We look into how Amazon customers really buy, from a survey of over 2,000 shoppers, and pick out the most important findings for sellers.
Ecommerce agency Goat Consulting asked over 2,000 Amazon.com users about how they shop, with questions ranging from product research and brand preferences to the importance of price, reviews, images and advertising.
With the help of Will Tjernlund, Goat’s CMO and a successful Amazon seller in his own right, we’ve drawn out four of the most important findings for Amazon sellers.
Payability and OFX have teamed up to offer a streamlined global cash flow solution and preferential rates for cross-border marketplace sellers.
A new global partnership provides online sellers with next-day payments from their U.S. marketplace sales, and big savings on currency conversion when they bring these sales proceeds back home.
On one side of the partnership is Payability’s Instant Access service. This provides next-day payments from marketplace sales, covering Amazon, Walmart, Newegg, Tophatter, Jet.com and MoreCommerce. Instead of payments taking weeks, online sellers can receive payments each day.
On the other side is OFX, with their Global Currency Account. This provides local currency accounts in U.S. dollars, British pounds, Euros, Canadian dollars, Australian dollars and Hong Kong dollars. Sellers can pay international suppliers directly from their account balance, or transfer funds home at exchange rates which offer significant cost savings.
The two services work in tandem to help sellers accelerate their cash-flow and bring more money back home. They can make more frequent stock purchases, pay suppliers more efficiently, and just grow faster overall.
Here’s everything you need to know about the new partnership between Payability and OFX.
Products that piggyback on popular trends can generate amazing sales quickly, but timing is everything and other sellers don’t always play fair.
This post is by Pilar Newman, an eleven year Amazon seller veteran who runs her business full-time while traveling the world. Pilar provides ecommerce training on her website and YouTube channel.
Learning how to capitalize on fast-moving industry trends can significantly bump sales for any ecommerce seller.
It’s an opportunity that sellers such as myself seek out like a hawk in order to quickly turn around products at some of the highest profit margins. This is especially true when one uses private labeling as a method to enter the marketplace, and ride the wave of a hot new trending item.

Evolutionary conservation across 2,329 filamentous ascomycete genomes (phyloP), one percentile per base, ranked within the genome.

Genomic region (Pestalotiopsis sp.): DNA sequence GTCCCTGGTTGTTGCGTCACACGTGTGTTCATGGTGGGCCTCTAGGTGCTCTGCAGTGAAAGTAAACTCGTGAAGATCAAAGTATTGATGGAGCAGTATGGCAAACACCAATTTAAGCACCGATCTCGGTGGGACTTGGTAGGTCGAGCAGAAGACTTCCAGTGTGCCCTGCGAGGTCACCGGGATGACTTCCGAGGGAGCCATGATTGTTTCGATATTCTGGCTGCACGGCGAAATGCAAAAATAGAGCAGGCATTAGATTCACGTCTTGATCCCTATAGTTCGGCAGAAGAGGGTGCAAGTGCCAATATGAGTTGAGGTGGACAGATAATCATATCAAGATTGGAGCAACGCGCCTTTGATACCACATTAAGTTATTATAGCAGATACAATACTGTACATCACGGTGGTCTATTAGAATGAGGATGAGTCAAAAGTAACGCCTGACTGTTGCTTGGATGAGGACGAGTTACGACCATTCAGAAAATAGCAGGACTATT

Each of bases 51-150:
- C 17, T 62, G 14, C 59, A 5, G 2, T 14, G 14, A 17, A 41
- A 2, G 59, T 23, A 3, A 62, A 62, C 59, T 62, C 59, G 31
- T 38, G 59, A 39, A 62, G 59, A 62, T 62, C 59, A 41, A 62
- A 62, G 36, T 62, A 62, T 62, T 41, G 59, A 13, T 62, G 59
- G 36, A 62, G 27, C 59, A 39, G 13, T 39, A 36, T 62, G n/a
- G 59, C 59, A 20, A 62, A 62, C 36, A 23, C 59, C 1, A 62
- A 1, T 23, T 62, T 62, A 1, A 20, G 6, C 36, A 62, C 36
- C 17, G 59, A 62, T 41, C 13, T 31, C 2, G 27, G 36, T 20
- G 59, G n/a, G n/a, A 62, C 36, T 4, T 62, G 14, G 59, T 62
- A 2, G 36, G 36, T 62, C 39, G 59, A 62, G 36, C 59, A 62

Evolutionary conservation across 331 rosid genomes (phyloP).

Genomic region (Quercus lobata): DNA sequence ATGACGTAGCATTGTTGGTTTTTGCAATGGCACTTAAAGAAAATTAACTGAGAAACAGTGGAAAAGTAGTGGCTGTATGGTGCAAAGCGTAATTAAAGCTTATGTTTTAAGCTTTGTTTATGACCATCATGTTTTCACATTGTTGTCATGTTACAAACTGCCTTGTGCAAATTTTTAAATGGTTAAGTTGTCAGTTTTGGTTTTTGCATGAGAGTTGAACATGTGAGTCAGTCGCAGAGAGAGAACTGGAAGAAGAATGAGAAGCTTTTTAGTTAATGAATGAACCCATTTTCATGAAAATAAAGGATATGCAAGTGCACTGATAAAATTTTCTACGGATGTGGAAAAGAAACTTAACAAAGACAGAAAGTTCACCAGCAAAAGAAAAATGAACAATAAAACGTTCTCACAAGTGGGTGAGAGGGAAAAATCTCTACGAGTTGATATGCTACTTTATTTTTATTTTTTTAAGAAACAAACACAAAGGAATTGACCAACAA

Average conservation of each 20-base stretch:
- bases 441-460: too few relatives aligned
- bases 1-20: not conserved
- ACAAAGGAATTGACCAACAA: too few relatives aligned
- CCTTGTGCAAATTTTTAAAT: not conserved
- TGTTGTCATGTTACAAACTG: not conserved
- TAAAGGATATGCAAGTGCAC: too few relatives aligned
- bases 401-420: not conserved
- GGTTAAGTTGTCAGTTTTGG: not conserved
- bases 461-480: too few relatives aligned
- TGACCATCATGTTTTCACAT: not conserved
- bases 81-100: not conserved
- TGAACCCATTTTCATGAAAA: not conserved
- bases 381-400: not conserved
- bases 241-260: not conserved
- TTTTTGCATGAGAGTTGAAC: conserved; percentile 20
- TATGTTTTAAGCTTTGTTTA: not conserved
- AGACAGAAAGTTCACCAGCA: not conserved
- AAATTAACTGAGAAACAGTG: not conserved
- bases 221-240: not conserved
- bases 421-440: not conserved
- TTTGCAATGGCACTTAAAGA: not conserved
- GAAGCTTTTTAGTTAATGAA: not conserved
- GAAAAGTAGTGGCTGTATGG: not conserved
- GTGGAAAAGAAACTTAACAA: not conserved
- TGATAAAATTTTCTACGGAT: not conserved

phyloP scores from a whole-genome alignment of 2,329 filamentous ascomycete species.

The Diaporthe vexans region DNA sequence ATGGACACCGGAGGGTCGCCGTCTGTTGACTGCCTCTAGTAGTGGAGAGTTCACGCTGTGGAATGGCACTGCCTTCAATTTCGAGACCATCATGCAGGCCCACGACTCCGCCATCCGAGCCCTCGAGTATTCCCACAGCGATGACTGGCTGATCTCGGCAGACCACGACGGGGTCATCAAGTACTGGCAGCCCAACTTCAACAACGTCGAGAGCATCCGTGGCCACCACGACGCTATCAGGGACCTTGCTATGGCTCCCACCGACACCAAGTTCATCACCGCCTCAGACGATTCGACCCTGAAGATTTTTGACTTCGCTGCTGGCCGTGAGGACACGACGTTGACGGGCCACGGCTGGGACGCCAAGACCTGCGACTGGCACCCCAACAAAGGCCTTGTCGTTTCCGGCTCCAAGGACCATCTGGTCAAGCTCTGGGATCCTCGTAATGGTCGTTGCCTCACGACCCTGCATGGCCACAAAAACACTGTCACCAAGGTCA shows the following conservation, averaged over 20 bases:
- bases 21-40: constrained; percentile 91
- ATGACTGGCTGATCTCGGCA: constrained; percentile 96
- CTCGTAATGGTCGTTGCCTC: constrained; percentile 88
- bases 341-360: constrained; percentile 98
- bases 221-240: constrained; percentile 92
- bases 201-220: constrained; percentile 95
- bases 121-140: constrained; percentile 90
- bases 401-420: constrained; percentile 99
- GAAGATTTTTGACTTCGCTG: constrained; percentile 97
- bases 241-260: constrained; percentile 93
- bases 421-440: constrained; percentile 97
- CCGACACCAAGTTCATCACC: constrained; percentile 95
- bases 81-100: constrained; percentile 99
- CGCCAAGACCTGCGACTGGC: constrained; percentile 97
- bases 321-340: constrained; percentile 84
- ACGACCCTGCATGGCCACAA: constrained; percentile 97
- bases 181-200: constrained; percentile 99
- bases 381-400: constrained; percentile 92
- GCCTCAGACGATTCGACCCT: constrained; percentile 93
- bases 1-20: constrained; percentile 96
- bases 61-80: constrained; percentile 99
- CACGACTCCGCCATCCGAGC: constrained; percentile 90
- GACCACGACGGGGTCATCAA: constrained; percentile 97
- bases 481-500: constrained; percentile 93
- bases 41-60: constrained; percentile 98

One of the easiest and fastest ways to profit from a trending item is to produce a secondary product relevant to the main item. This is often seen when the latest tech gadget is released, and a rash of new compatible accessory items erupt onto the marketplace.
But competition is very high when it comes to profiting from trending products, and you can’t just jump on the bandwagon and expect to be successful.
In this article I’ll tell you how I’ve made money from trends in the past, how you can identify hot products yourself, and my best tips and tricks for making the most profit with trending items.
Go to the listings for just about any type of product on Amazon and you’ll probably find a large portion of those goods are made in China.
China is still the premiere manufacturing location for many importers, despite rising labor costs and recent trade tensions. Especially for inexperienced ecommerce sellers, it makes sense to start importing from China. It’s easier to find suppliers with the expertise to manufacture quality goods for overseas markets in China than elsewhere in Asia.
But although ecommerce sellers have been importing from China for years, they still face many challenges with Chinese suppliers. Many misconceptions persist about how to import from China and effectively manage product quality there.
Most misunderstandings with Chinese suppliers are a result of poor communication, unclear requirements and poor preparation. So here are some of the main things ecommerce sellers get wrong about importing from China.